1979 Kurdish rebellion in Iran

1979 Kurdish rebellionKurdish rebellionKurdistan19791979 rebellion1979–1983 Kurdish insurgencyarmed Kurdish rebellionKordestan clashesKurdish insurgentsKurdish partisans
The 1979 Kurdish rebellion in Iran erupted in mid-March 1979, some two months after the completion of the Iranian Revolution.wikipedia
89 Related Articles

Consolidation of the Iranian Revolution

aftermathdomestic violencepost-revolutionary chaos
It subsequently became the largest among the nationwide uprisings in Iran against the new state and one of the most intense Kurdish rebellions in modern Iran.
Following the events of the revolution, Marxist guerrillas and federalist parties revolted in some regions comprising Khuzistan, Kurdistan and Gonbad-e Qabus, which resulted in fighting between them and revolutionary forces.

Komala Party of Iranian Kurdistan

KomalahKomalaKomala Party
The Kurdish forces included primarily the Democratic Party of Iranian Kurdistan (KDPI) and the leftist Komala (Revolutionary Organization of Kurdish Toilers).
Komalah has been engaged in guerrilla warfare against the Iranian government, notably during the 1979 Kurdish rebellion and the Iran–Iraq War.

Iran–PJAK conflict

IranInsurrectionIran-PJAK conflict
Renewed insurgency in Iranian Kurdistan was undertaken since 2004 by another Kurdish militant organization—the PJAK, affiliated with the PKK.
The level of violence has ebbed and flowed with peaks of serious conflict in 1979, the early eighties and the early nineties.

Democratic Party of Iranian Kurdistan

Kurdistan Democratic Party of IranPDKIKDPI
The Kurdish forces included primarily the Democratic Party of Iranian Kurdistan (KDPI) and the leftist Komala (Revolutionary Organization of Kurdish Toilers). While at first, Kurdish militants, primarily of the Democratic Party of Iranian Kurdistan, made some territorial gains in the area of Mahabad and ousted the Iranian troops from the region, a large scale offensive in spring 1980 by the Iranian Revolutionary Guard reversed the course of the conflict.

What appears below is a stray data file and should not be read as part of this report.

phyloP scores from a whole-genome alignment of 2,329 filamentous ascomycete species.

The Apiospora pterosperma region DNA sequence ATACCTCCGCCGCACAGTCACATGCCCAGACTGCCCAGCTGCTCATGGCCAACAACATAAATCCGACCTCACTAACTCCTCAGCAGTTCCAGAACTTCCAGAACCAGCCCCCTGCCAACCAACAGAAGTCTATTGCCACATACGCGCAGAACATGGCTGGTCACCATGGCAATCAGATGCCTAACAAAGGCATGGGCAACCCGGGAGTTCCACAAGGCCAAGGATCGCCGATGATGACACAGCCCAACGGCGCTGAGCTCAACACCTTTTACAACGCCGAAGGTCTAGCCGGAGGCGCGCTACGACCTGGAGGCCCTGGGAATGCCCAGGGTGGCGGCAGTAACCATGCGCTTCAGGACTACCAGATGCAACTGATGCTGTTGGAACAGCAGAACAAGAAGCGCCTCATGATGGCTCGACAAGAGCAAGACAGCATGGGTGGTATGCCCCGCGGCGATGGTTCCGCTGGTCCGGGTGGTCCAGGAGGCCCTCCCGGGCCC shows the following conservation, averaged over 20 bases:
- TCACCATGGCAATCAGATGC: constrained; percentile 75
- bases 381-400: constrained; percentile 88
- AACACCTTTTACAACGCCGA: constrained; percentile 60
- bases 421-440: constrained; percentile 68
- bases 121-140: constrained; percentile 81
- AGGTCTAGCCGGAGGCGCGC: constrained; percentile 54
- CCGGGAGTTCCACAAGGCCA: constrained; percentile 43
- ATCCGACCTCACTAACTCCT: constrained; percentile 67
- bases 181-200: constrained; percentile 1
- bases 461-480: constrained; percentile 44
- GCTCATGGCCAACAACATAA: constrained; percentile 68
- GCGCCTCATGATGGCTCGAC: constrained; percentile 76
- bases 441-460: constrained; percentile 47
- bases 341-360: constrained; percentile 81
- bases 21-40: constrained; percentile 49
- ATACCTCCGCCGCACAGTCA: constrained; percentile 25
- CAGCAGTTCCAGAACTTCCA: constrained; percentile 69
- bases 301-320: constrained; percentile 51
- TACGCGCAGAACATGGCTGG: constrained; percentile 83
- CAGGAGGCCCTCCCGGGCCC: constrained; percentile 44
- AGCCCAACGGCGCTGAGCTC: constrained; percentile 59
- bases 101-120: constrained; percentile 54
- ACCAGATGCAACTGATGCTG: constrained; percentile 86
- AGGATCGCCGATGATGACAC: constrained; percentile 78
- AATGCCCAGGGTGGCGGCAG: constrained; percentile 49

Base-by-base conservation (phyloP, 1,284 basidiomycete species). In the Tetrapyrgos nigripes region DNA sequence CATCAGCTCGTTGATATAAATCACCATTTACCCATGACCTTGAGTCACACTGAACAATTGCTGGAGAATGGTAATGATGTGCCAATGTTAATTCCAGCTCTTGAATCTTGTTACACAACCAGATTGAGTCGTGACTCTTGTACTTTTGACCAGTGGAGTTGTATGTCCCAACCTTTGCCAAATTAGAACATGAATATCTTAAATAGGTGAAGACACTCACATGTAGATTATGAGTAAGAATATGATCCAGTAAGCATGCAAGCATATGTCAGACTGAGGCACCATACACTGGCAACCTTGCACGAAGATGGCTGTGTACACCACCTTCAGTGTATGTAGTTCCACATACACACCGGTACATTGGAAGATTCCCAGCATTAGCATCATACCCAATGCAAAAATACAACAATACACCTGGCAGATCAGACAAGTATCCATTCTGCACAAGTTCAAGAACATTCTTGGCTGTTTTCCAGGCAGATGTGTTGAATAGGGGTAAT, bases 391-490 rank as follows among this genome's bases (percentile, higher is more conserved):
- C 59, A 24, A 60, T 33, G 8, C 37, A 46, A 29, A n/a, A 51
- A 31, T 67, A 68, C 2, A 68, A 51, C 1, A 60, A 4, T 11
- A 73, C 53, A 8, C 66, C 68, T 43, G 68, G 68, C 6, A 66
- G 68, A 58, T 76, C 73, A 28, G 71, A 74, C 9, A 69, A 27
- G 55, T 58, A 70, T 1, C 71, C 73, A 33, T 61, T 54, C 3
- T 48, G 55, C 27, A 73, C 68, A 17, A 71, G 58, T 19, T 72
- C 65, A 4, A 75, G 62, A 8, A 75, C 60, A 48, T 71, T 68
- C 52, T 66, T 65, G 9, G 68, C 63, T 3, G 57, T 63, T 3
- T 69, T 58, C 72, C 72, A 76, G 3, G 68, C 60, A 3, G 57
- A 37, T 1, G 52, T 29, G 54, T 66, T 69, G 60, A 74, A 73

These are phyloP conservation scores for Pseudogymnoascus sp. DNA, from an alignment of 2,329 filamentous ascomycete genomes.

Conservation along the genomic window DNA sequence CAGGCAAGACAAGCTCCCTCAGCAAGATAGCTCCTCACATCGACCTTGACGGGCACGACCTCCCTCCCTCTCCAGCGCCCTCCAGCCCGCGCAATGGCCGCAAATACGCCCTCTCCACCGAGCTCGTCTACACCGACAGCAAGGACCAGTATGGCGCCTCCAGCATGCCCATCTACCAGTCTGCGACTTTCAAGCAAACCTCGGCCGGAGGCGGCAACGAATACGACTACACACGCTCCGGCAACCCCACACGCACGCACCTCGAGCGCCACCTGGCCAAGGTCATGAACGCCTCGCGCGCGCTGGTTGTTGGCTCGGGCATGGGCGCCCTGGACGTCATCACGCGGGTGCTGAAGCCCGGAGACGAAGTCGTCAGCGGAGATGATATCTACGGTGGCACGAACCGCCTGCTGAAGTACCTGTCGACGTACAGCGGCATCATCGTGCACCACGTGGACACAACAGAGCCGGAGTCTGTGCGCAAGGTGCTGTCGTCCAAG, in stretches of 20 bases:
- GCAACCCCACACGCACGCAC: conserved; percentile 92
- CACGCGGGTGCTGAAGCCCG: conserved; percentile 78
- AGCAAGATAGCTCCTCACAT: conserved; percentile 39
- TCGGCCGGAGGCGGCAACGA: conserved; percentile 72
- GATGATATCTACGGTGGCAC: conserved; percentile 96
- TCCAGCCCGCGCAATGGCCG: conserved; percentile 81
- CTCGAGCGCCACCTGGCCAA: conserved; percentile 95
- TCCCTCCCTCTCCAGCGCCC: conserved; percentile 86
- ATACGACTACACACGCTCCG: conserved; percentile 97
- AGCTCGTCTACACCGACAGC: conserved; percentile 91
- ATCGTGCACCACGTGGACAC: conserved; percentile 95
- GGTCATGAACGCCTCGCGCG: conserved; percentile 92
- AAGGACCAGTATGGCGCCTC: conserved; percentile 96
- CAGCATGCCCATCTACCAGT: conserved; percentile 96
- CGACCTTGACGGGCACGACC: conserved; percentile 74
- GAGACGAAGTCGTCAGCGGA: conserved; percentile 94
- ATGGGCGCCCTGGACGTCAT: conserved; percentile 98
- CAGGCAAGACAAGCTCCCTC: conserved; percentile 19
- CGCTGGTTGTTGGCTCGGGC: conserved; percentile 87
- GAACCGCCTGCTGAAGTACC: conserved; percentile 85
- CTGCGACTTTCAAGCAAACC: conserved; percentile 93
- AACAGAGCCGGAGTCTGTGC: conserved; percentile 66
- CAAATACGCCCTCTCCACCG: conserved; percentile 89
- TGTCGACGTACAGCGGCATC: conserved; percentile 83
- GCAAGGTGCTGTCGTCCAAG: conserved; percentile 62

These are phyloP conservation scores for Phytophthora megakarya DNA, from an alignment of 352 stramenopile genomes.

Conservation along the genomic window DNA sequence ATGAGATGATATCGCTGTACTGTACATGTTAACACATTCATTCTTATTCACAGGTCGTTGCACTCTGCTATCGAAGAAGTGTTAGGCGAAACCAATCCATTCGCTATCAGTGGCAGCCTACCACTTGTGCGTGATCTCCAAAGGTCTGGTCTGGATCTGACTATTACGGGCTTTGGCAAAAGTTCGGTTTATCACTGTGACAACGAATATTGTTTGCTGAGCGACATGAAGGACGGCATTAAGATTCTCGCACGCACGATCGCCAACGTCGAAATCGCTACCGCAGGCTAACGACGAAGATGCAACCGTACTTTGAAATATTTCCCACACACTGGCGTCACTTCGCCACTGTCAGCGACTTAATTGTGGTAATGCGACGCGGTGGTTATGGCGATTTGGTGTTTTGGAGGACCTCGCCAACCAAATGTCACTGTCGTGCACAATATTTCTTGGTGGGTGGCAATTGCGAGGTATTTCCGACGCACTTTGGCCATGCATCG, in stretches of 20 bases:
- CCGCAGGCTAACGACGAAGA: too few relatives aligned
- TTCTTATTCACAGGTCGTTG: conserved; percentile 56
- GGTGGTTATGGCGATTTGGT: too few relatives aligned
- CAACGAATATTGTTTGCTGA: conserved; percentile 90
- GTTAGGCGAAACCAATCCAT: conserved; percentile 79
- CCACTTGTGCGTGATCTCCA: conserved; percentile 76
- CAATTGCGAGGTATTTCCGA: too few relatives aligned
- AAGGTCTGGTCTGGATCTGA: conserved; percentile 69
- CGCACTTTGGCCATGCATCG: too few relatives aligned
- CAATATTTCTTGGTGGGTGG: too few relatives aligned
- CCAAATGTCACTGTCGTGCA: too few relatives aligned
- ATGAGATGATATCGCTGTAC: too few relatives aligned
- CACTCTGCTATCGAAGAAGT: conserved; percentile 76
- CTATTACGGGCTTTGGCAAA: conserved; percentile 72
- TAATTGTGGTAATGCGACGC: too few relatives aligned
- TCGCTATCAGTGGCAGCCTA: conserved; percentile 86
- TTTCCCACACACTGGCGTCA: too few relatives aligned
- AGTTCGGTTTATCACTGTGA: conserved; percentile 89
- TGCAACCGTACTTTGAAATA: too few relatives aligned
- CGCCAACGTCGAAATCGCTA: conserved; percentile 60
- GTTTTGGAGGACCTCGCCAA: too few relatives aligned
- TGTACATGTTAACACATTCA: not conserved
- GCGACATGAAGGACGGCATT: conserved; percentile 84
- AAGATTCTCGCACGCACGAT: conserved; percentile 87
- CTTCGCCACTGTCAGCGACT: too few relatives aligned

This included the 1979–1983 Kurdish insurgency, its 1989–1996 insurgency and recent clashes in 2016.

Kurdish separatism in Iran

Kurdishseparatismin Iran
It subsequently became the largest among the nationwide uprisings in Iran against the new state and one of the most intense Kurdish rebellions in modern Iran.
In the most violent episode of the conflict, more than 30,000 Kurds died starting with the 1979 rebellion and the consequent KDPI insurgency.

Iran

PersiaIslamic Republic of IranIranian
Since April 1979 armed conflict broke out between Kurdish factions and the Iranian revolutionary government's security forces.
The immediate nationwide uprisings against the new government began with the 1979 Kurdish rebellion and the Khuzestan uprisings, along with the uprisings in Sistan and Baluchestan and other areas.

Iranian People's Fedai Guerrillas

Iranian People's Fadaee GuerrillasFadaiFedai Guerrillas
Reportedly, as much as 30% of OIFPG members joined the group and fought in the 1979 Kurdish rebellion against government forces, backing the Democratic Party of Iranian Kurdistan.

Abdul Rahman Ghassemlou

GhassemlouAbdolrahman GhasemlouAbdul Rahman Qassemlou
Ayatollah Khomeini prevented Dr. Ghassemlou, the elected representative of the region, to participate in the assembly of experts’ first meeting.
Shortly, after the beginning of the armed Kurdish rebellion, Ayatollah Khomeini declared a "holy war" on the PDKI and Kurdish rebels.

Patriotic Union of Kurdistan

PUKPatriotic Union (Kurdistan)Patriotic Union of Kurdistan (Iraq)

Shah

ShahanshahShahzadaShahzadi